Print and Go Back ESPN.com: BlogsColumns [Print without images]

Thursday, September 23, 2010
'There's always hope'

By Melissa Isaacson
ESPNChicago.com

LAKE FOREST, Ill. -- Anyone hanging around the locker of Chicago Bears wide receiver Devin Aromashodu expecting him to pull a Randy Moss or Chad Ochocinco, walked away sorely disappointed Thursday.

Devin Aromashodu
Devin Aromashodu had a career-high eight catches for 76 yards and his first career touchdown last season against the Packers.

A burgeoning prima donna, the 26-year-old Aromashodu is not. But something caused Bears coaches to take the rather extreme action of keeping him off the field for all but one offensive snap and some special teams play against Dallas on Sunday.

Asked why he thought Aromashodu was benched, quarterback Jay Cutler echoed coach Lovie Smith's earlier comments by saying, "He's banged up a little. It's going to happen."

While Aromashodu's knee is a little gimpy, he answered "Yes" Thursday when asked if he was healthy.

Word is that receivers coach Darryl Drake, the Bears' outstanding and demanding veteran position coach, was especially unhappy with Aromashodu's play in the Bears' victory over Detroit in the season opener.

While we may have seen Aromashodu finish with five catches for 71 yards, first among receivers and behind only Matt Forte's seven catches for 151 yards and two touchdowns, Drake and presumably everyone else who watched the tape saw dropped passes and missed blocks.

Aromashodu said all the right things about the situation, but wasn't going to throw himself under the bus.

"I had some drops, a couple I got hit on, but overall I think I probably played a decent game," he said of his Week 1 performance. "Of course I could have played better. But it was the first game of the season. That's just how I feel."

Offensive coordinator Mike Martz said it was a little more complicated than that and wasn't all that sympathetic.

"I don't know if we need to justify any of those things to anybody," Martz said. "I would just say this and we'll let this thing go: Devin is a bit of a specialist in that he doesn't play the slot, which we asked him to do in the opener. He's not comfortable in there. He's not familiar with it. All four of our other receivers do play the slot and the outside.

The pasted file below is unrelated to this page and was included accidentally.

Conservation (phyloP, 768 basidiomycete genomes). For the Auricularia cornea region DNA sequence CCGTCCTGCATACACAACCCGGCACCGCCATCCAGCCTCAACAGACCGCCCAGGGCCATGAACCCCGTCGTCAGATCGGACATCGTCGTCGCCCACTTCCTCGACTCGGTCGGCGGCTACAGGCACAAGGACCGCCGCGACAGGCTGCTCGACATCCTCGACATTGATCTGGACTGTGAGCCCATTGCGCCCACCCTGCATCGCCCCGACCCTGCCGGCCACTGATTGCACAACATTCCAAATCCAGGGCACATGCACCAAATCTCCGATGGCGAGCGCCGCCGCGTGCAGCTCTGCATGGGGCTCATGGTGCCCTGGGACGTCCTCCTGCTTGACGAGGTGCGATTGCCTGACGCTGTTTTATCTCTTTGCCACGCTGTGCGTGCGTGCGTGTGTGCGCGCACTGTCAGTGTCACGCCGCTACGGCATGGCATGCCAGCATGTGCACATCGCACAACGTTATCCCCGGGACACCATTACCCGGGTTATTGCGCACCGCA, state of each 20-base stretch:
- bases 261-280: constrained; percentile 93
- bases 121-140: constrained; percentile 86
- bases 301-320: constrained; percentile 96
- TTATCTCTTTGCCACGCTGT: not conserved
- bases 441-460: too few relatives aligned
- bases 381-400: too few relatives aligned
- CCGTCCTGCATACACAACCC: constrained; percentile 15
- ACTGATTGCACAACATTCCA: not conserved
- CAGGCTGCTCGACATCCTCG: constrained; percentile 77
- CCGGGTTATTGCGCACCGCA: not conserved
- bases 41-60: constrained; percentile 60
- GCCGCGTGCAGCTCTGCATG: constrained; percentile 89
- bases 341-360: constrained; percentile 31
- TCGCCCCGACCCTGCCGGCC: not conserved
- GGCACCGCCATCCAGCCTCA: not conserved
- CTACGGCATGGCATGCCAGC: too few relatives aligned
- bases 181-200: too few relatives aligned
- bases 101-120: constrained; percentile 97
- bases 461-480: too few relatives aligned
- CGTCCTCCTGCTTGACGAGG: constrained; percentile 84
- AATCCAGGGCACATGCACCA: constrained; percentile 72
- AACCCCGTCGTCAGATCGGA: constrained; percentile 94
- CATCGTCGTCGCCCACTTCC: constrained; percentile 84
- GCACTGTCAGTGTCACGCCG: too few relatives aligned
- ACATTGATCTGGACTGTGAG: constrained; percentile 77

"Devin just plays the outside so his opportunities to play are reduced dramatically because of his limited knowledge of what we do at that position. He's not a slot or a nickel guy. He's outside. It has nothing to do with Devin's performance."

With Cutler spreading the wealth in Week 2 among six Bears, and receivers Devin Hester and Johnny Knox combining for eight catches, 163 yards and a touchdown (by Hester) in their rather unexpected victory against Dallas, the Aromashodu matter was easy to downplay. Even as Hester dropped two passes in Cowboys territory, one that could have gone for a touchdown.

Asked about Hester, Cutler backhanded, "He's getting there. He's definitely an NFL receiver. He's definitely a weapon."

One would hope so of the team's No. 1 receiver. Clearly, after Hester had just one pass thrown to him in the Lions game, Bears coaches wanted to make sure that didn't happen again. But removing Cutler's favorite receiver does seem a bit harsh, and the way they went about it was more tough than love.

"No, I didn't get an explanation," Aromashodu said when asked. "No, I didn't ask for one. Was I surprised? I mean, I didn't think I was going to play much going through the week without practicing and stuff, so I can't say I was surprised.

"I guess I just have to play better. That's how I took it from my perspective."

It's hard at this point to second-guess much, if anything, the 2-0 Bears have done thus far, particularly in Martz's offense. And Aromashodu, who is on his fifth NFL team and made six stops in his first four seasons in the league, is not about to question anything, given that he didn't have a catch last season until the ninth game of the season and was either inactive or failed to catch a pass in 10 games.

It was pointed out to him more than once that it's a positive statement of how far he has come that so much attention was paid to last week's non-action, and he did not disagree.

"It's a good thing," he said, "but it's also a good thing we won, and I'd rather be 2-0 than playing, honestly. It helps the whole team. That's the big picture."

The last time he played against the Green Bay Packers, Aromashodu had a career-high eight catches for 76 yards and his first career touchdown.

Two weeks later and the last time he played in a "Monday Night Football" game, Aromashodu had seven catches for 150 yards, including the 39-yard game winner from Cutler in the Bears' 36-30 overtime victory over the Minnesota Vikings on Dec. 28.

Bears coach Lovie Smith acted Thursday as though it was a foregone conclusion that Aromashodu would be back in the rotation on Monday against the Packers.

It will be fun to see how Cutler, with five touchdown passes and just one interception this season, combats the Packers' defense and Clay Matthews, who already has six sacks.

"The Packers like to play a lot of bump-and-run and man-on-man coverage," Aromashodu said. "They did that last year. So it's the same Packers' defense that we're going against. We're just in a new offense. So I think we'll be able to take advantage of it."

Specifically, he is hoping he can take advantage of it. But it's refreshing to hear that he doesn't feel entitled.

"I've been in situations where I didn't get the ball or didn't even play, so I'm just thankful to put the uniform on and get the chance," Aromashodu said. "If you have the uniform on, you have a chance. There have been times where I knew I wasn't putting the uniform on Sunday and now I'm able to wear it on Sunday, so I know I always have a chance. There's always hope."

Melissa Isaacson is a columnist for ESPNChicago.com.